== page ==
Mike Smith is a meteorologist with the national Weather Service in Sacramento.
"Well, obviously it's a over a once in a 100 year event, so it's fairly rare," he says.
Smith says Sacramento is also likely to see a record high temperature today -- at 70 degrees. The old record was 69.
"Typically this time of year in Sacramento, we get right around the mid 50s and we're expecting a high today of 70s so that's about 15 degrees above normal," Smith says. "Some places in the northern valley will be pushing about 20 degrees above normal for this time of year."
January brought above-average rainfall and snow to much of California, partly due to El Niño. But forecasters say the ocean warming condition is "taking a break" for the next week or longer.
The U.S. Drought Monitor says, other than a slight reduction in exceptional drought in the northern Sierra, it needs more time to assess impacts of the recent moisture on California's long-term drought.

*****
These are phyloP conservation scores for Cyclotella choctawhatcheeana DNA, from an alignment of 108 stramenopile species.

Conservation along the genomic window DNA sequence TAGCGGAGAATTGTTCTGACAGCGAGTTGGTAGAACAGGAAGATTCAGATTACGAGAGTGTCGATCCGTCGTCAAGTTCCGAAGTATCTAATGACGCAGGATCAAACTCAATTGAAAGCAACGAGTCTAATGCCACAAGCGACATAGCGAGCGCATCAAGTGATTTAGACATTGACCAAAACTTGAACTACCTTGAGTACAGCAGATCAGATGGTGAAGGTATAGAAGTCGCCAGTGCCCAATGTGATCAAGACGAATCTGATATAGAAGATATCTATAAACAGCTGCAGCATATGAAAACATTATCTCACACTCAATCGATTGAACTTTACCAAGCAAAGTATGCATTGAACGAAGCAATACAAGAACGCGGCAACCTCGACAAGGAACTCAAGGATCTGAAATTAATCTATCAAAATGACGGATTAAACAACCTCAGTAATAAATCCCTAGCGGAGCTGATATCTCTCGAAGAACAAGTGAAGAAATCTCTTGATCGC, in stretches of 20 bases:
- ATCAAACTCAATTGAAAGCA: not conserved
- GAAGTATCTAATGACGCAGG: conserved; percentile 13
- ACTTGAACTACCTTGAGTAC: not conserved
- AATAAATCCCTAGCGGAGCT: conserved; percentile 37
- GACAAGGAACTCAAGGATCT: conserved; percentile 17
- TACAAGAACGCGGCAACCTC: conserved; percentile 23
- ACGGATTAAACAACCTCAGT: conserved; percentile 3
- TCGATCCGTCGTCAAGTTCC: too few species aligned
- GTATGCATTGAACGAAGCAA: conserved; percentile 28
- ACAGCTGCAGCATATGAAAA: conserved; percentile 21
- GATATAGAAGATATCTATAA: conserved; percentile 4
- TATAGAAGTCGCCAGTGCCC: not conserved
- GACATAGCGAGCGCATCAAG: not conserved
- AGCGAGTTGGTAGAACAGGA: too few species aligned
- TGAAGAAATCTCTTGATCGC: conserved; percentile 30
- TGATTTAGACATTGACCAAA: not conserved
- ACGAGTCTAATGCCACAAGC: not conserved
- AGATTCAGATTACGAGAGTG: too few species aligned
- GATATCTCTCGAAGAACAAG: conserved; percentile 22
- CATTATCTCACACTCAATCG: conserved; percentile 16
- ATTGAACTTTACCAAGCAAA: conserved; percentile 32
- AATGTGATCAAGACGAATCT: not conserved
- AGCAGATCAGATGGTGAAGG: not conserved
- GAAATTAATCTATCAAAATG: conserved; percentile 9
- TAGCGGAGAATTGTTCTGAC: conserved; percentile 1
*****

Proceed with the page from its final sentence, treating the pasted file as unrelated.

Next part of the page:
California regulators have made modest adjustments to water conservation requirements for cities.
The second measurement this winter of snowpack in the Sierra Nevada was 130 percent of average. State water officials say the snowpack will help reservoir recovery.
California's water conservation rate dropped to 18 percent in December. But water regulators say the state continues to meet its long term goals.